I believe a poem “Success” written by the American author Ralph Waldo Emerson captures the ideals and meaning of our good friend and comrade Bob Crow’s life:
To laugh often and much;
to win the respect of intelligent people
and the affections of children;
to earn the appreciation of honest critics
and endure the betrayal of false friends.
To appreciate beauty;
to find the best in others;
to leave the world a bit better
whether by a healthy child,
a garden patch or
a redeemed social condition;
to know that even one life
has breathed easier
because you have lived.
This is to have succeeded.
Ralph Waldo Emerson (1803-1882)
To Bob: With sadness, appreciation and thanks for having met and known you as a friend and comrade.
Sean Garland on behalf of The Workers Party of Ireland.
Extracts from a powerful speech by RMT General Secretary Bob Crow delivered on 5th May, 2013, at the memorial in Crossakiel, County Meath, which commemorates the writer of the Red Flag, Jim Connell, who was born in the village in 1852.
“Capitalism has collapsed, it has failed. Capital has failed to give people full employment, Capital has failed to give people the society that they want, and what happens when capital fails it means that society breaks down and it falls into wars.”
“Apart from small details, and I accept in small detail there is difference, the Liberals, Labour and Tories all support privatisation, they all support keeping the anti-trade union laws and they all support keeping us in the European Union. Why would you want to be in the European Union when it is the same European Union which is causing mass unemployment?”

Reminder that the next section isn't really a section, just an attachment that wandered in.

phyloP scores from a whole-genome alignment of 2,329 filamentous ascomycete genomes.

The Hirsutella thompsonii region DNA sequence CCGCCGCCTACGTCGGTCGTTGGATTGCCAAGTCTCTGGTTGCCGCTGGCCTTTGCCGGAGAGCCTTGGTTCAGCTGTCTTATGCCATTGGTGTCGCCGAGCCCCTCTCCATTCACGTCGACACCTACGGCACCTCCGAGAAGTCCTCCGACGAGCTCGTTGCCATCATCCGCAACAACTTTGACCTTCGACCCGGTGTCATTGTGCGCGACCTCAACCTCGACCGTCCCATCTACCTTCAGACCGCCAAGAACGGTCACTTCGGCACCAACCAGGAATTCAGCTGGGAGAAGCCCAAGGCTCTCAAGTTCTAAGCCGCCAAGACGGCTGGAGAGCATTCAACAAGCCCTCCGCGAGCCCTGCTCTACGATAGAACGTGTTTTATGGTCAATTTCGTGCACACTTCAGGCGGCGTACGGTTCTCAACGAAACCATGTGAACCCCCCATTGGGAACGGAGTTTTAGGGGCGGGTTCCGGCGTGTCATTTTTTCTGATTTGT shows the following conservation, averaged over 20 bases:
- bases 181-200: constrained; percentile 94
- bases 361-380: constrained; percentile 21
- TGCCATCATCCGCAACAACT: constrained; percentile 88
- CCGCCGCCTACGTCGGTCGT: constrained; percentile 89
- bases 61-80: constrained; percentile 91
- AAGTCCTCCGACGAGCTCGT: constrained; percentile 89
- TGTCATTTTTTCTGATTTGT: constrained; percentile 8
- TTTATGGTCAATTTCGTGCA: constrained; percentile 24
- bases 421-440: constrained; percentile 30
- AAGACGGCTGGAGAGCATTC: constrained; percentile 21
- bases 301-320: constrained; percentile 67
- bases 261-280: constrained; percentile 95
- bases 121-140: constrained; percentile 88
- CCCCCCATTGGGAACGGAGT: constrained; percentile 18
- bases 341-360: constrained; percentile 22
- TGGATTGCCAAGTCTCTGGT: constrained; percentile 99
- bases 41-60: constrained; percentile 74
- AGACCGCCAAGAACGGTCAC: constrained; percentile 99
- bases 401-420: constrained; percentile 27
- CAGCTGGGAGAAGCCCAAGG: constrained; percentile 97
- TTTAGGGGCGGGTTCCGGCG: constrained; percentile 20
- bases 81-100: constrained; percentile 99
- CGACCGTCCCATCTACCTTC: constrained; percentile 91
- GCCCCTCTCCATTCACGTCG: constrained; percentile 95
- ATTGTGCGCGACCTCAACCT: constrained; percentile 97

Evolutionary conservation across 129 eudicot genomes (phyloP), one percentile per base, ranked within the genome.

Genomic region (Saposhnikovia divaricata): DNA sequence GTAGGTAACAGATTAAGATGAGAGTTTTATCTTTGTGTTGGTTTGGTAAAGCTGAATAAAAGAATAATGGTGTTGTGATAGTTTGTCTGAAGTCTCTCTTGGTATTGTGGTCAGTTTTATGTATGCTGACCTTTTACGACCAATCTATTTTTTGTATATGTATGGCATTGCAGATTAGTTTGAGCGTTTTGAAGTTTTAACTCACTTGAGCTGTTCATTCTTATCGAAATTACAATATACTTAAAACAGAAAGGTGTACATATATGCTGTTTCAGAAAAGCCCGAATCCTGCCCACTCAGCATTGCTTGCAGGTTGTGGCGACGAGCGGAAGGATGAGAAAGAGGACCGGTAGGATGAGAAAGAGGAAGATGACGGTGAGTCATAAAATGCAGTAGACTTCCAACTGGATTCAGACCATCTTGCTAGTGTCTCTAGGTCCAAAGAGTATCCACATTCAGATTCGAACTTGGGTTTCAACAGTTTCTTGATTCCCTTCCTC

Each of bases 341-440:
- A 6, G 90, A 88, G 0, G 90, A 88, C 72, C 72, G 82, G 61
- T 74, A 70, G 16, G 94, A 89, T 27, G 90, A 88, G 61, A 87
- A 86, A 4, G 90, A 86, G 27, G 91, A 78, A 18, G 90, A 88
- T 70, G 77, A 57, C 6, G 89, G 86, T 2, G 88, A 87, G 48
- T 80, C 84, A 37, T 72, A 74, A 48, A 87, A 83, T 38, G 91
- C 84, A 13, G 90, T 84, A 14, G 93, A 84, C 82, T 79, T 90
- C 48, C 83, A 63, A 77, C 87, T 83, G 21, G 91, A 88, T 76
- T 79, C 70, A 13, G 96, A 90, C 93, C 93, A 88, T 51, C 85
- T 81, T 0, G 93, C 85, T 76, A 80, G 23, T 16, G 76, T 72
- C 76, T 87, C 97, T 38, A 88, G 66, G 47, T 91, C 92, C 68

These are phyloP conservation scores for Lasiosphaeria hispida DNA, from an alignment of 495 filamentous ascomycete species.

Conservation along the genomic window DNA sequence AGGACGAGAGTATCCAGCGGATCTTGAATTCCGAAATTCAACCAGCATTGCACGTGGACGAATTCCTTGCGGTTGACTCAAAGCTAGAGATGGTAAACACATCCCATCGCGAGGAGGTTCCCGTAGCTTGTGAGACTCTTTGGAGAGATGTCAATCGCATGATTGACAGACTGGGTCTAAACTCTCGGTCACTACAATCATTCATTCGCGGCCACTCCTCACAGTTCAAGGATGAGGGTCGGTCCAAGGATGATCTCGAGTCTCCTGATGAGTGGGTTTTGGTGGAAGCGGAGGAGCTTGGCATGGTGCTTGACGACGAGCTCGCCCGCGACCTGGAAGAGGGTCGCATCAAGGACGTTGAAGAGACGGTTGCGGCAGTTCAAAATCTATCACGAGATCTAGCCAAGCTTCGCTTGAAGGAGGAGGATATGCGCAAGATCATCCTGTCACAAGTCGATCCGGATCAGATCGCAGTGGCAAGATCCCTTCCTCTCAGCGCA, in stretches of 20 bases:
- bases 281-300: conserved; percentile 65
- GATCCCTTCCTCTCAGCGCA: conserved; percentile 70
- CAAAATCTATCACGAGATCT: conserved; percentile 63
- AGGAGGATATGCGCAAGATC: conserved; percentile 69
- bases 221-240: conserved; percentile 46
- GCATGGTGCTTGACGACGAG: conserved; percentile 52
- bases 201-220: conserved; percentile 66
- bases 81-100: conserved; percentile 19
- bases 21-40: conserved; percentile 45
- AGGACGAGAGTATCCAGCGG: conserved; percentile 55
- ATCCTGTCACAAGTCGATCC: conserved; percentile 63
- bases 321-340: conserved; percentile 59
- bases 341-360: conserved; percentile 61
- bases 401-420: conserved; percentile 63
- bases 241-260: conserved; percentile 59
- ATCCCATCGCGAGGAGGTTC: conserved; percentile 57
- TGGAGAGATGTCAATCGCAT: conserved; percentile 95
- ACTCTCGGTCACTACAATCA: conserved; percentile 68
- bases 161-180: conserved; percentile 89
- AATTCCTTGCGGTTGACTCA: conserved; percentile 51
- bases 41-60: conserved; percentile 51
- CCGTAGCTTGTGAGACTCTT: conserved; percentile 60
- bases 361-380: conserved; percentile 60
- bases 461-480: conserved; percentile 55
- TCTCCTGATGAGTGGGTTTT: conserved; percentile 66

“Our friends are the Bulgarians, our friends are the Chinese, our friends are the Vietnamese, our friends are the Polish, it is the system that is wrong which makes two workers compete against one another for lower pay and lower conditions.”
“It all boils down to one thing, everything we took for granted since World War Two, a National Health Service, a decent comprehensive education, they want to dismantle it bit by bit because the bosses have an ideological hatred against working people, they don’t you to have nothing.”
“It is no good us keeping on looking back and marching for Jim Connell, the great man that he was, but let’s start making our own history, let’s start having plaques about what is happening in 2013 and 2014, how we are going to end this austerity crisis and smash these bankers and capitalism.”
“We’ve got to carry out the full impact, that means militant trade unionism in the workplace coupled with a political party that is willing to roll its sleeves up and fight on behalf of working people like Thatcher did on behalf of big business.”